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Friday, May 8, 2015


The chemical shift resolution and sensitivity of NMR generally benefit from an increase in magnetic field strength.  As a result, large sums of money are spent on magnets with higher and higher fields.  The boost in sensitivity means that smaller and smaller quantities of sample are needed and measurements can be completed in shorter periods of time.  There are particular cases however, where an increase in magnetic field can lead to a loss of sensitivity and resolution.  This is the case for 15N decoupled 1H spectra of the 1H-15N spin pairs in very large 15N labelled proteins.  The very long correlation times of the protein combined with the high resonance frequencies associated with high field strength lead to very short T2 relaxation times and therefore broader lines.  The broad lines account for a significant loss in resolution and sensitivity.  One might then wonder why protein structural chemists spend so much money on very high field magnets.  What follows is one possible answer to this question.

The two main relaxation mechanisms for the 1H and 15N in proteins are dipolar coupling and chemical shielding anisotropy.  These two mechanisms are also cross correlated with one another.  The cross correlation term is of different sign for each of the two peaks in a 1H-15N doublet resulting in one of the peaks of the doublet having a shorter T2 (and broader line) than the other one.  If 15N decoupling is applied, one sees a single resonance with a line width determined by the average of the two components of the doublet.  This is illustrated in the figure below for a 1H-15N spin pair in a small and large molecule at high field .  The same is true in the 15N-1H doublets in the 15N spectra of 15N-1H spin pairs.
At very high fields, One of the lines in the 1H-15N doublet is very sharp and the other very broad.  If, in the 1H spectrum of a protein, we could eliminate all of the broad doublet components leaving only the sharp ones, we would have a high resolution 1H spectrum.  Further, if we could combine such a measurement with an HSQC, we would have a high resolution 1H-15N HSQC at high field.  The combination of these two measurements is called transverse relaxation optimized spectroscopy (TROSY).  TROSY data collection employs an HSQC measurement with neither 1H nor 15N decoupling elements (as described in a previous post) as well as other elements which suppress the broad lines of the doublets and retain the sharp lines.  The results of this are illustrated in the figure below for small and large proteins at high field.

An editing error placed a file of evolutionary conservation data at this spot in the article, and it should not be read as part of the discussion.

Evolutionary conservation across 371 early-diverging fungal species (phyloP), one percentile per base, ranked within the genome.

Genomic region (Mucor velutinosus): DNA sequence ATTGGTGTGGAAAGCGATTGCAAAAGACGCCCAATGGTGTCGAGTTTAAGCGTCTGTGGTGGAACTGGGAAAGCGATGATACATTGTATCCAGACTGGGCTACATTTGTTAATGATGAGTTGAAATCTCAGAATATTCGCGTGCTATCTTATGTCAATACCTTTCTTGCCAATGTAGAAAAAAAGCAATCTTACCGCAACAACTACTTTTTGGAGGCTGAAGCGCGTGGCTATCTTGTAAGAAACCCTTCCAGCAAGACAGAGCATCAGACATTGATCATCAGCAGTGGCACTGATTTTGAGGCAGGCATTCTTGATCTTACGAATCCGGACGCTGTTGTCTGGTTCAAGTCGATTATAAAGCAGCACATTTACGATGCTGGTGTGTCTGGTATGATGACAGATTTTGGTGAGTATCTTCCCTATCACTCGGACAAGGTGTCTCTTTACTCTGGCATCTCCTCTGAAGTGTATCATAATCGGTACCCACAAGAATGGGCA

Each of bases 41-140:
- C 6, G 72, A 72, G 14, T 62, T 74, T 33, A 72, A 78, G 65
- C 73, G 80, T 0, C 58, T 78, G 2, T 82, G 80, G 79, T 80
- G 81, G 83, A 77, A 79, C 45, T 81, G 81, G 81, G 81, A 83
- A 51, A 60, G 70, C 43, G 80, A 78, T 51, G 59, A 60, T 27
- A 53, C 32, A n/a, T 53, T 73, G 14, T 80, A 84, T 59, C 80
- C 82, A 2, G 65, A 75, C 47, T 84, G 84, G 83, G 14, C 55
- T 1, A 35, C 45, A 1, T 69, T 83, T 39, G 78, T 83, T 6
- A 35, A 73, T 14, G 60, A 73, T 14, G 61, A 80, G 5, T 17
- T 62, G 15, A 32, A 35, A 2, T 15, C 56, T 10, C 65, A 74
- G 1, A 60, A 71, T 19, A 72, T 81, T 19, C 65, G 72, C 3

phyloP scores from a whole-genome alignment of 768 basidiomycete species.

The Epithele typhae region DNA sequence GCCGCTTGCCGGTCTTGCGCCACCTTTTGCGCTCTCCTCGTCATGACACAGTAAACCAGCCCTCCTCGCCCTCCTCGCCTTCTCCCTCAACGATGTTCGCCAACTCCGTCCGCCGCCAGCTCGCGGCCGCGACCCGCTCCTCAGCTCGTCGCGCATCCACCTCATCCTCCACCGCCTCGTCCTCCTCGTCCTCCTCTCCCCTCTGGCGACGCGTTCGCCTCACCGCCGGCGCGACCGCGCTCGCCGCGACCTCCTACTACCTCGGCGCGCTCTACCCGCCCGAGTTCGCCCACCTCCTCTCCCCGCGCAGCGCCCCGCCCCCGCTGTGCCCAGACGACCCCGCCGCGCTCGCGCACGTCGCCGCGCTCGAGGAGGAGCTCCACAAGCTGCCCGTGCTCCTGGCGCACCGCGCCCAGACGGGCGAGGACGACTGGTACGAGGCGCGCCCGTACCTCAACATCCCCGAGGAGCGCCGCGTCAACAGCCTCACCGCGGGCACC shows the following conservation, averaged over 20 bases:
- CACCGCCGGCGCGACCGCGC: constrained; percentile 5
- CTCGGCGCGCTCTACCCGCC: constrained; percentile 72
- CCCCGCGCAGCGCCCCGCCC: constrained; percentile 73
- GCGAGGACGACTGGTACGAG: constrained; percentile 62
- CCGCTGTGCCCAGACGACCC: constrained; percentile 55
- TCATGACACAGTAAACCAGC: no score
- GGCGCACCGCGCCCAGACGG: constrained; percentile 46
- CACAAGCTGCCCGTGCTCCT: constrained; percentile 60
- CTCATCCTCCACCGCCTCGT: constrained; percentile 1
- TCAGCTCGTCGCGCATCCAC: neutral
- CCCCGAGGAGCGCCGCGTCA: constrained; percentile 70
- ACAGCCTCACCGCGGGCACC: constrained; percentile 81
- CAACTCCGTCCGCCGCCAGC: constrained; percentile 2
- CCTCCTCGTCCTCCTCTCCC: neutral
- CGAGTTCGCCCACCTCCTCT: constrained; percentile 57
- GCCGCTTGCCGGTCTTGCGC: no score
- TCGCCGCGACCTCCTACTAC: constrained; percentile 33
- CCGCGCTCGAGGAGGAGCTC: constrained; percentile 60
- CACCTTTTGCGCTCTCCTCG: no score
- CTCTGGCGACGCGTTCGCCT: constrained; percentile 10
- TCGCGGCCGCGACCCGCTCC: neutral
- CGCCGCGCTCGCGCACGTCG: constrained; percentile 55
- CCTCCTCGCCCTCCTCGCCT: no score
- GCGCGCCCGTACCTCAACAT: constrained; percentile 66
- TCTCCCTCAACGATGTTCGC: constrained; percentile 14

Clearly, it is not advantageous to use the TROSY technique on small proteins rather than the conventional HSQC.  For large proteins at high field however, there is a significant sensitivity and resolution advantage compared to a conventional HSQC.  It should be noted that the TROSY cross peaks are shifted by ½ 1JHN in both the F2 and F1 domains.  The figure below shows a superposition of a conventional HSQC (black) and a TROSY (blue) for a protein at 500 MHz.
One can clearly see the ½ 1JHN shift in the F2 and F1 domains of the TROSY compared to the HSQC.  In this case, the conventional HSQC gives higher sensitivity than the TROSY.

Thank you to Adam Damry of Professor Roberto Chica’s research group at the University of Ottawa for providing the sample of 15N labelled protein.

Wednesday, May 6, 2015

Decoupling in 2D HSQC Spectra

HMQC and HSQC NMR data are commonly used to correlate the chemical shifts of protons and 13C (or 15N) across one chemical bond via the J coupling interaction.  The data are 1H detected, with the 1H chemical shift in the horizontal F2 domain and the 13C (or 15N) chemical shift in the vertical F1 domain.  In the case of 1H and 13C, the technique depends on protons bonded to 13C.  1H–12C spin pairs provide no coupling information and are suppressed by the method.  If one is to observe the 1H signal of a 1H-13C spin pair, one expects to observe a doublet with splitting 1JH-C (i.e. the 13C satellites).  Likewise, if one is to observe the 13C signal of a 1H-13C spin pair, one expects to observe a doublet with the same splitting.  2D HSQC spectra are normally presented with both 1H and 13C decoupling yielding a simplified 1H-13C chemical shift correlation map over one chemical bond.  The figure below shows one of the most commonly used gradient HSQC pulse sequences.  The 1H and 13C decoupling elements of the sequence are highlighted in yellow and pink, respectively.
During the evolution time, t1, the 13C chemical shift and 1H-13C coupling evolve.  The 1H 180° pulse (color coded in yellow) in the center of the evolution time refocuses the coupling and as a result decouples protons in the F1 (13C) domain of the spectrum.  13C is broadband decoupled from the F2 (1H) domain by applying a GARP pulse train (color coded in pink) at the 13C frequency during the collection of the FID.  One can turn each of these elements “on” or “off” for data collection.  The figure below shows the 1H-13C gradient HSQC spectrum of benzene with all possible combinations of 1H and/or 13C decoupling.
In the top left panel both 1H and 13C decoupling are turned “on” and one observes a singlet in both the F2 (1H) and F1 (13C) domains.  In the top right panel, the 1H decoupling element is “on” while the 13C decoupling element is “off”.  The result is a 1H-13C doublet in the F2 (1H) domain and a singlet in the F1 (13C) domain.  In the bottom left panel, the 1H decoupling element is “off” while the 13C decoupling element is “on”.  The result is a 13C-1H doublet in the F1 (13C) domain and a singlet in the F2 (1H) domain.  In the bottom right panel, both the 1H and 13C decoupling elements are “off”.  The result is a 1H-13C doublet in both the F2 (1H) and F1 (13C) domains.